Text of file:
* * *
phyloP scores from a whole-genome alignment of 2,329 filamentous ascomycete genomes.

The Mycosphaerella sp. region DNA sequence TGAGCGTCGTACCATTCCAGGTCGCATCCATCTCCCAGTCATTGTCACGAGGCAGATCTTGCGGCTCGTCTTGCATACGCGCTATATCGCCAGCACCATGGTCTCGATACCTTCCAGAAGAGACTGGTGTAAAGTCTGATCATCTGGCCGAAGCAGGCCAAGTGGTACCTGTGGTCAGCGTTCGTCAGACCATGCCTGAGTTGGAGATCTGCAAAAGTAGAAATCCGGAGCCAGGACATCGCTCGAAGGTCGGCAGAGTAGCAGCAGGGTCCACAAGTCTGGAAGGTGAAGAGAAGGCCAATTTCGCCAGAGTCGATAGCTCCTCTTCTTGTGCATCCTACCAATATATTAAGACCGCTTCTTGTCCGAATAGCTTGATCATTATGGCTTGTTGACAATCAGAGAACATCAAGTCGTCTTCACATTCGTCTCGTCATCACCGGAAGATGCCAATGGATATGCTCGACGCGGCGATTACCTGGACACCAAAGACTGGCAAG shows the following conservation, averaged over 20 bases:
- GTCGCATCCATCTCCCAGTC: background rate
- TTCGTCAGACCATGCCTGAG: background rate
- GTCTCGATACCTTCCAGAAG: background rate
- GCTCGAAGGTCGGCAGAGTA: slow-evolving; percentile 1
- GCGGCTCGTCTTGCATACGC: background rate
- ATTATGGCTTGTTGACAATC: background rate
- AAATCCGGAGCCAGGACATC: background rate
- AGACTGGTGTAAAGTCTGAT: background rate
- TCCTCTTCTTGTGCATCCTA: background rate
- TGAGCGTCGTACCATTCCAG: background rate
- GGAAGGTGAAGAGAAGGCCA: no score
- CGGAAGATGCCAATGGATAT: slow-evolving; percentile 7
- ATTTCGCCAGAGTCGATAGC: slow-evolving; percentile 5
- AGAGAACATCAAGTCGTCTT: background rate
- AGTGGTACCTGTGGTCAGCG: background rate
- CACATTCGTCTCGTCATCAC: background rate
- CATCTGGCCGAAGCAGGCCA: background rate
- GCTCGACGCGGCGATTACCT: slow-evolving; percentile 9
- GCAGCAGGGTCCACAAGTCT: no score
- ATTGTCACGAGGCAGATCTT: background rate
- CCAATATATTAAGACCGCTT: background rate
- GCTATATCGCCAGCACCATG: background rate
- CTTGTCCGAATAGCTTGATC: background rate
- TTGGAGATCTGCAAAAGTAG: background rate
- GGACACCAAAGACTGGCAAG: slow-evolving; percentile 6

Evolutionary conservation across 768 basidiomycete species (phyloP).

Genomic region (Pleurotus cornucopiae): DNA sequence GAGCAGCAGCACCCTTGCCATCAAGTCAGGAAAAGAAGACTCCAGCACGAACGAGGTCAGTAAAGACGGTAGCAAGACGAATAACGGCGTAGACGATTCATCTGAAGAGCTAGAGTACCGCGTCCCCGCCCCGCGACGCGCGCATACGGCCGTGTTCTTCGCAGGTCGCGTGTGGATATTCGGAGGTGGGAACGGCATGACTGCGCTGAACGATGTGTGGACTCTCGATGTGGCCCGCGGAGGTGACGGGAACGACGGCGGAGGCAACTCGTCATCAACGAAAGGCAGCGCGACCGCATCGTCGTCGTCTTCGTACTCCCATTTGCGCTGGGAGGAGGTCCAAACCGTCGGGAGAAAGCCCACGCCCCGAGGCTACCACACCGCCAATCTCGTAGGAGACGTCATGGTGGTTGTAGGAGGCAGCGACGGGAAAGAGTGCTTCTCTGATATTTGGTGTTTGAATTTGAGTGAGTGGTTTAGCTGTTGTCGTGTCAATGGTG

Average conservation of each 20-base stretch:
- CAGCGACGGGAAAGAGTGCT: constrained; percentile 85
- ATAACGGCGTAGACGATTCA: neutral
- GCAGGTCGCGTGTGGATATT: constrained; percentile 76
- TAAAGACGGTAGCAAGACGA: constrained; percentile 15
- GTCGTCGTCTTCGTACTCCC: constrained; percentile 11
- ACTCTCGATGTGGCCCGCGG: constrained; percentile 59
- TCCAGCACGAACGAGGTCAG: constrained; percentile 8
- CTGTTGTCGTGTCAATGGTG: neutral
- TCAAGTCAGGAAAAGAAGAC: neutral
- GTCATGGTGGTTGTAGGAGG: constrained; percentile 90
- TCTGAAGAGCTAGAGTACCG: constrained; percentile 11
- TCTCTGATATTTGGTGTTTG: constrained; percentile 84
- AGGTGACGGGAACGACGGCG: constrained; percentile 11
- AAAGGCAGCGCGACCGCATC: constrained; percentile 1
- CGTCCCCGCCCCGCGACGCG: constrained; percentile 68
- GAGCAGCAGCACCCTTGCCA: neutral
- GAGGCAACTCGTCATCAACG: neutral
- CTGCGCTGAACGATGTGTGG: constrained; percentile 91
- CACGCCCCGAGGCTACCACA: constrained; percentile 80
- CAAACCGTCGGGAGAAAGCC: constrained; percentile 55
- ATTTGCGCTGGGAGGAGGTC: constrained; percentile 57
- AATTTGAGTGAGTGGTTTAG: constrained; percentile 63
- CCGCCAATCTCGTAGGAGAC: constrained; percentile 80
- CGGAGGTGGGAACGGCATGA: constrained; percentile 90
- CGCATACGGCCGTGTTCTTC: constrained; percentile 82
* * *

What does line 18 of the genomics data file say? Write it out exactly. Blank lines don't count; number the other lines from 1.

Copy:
- CACATTCGTCTCGTCATCAC: background rate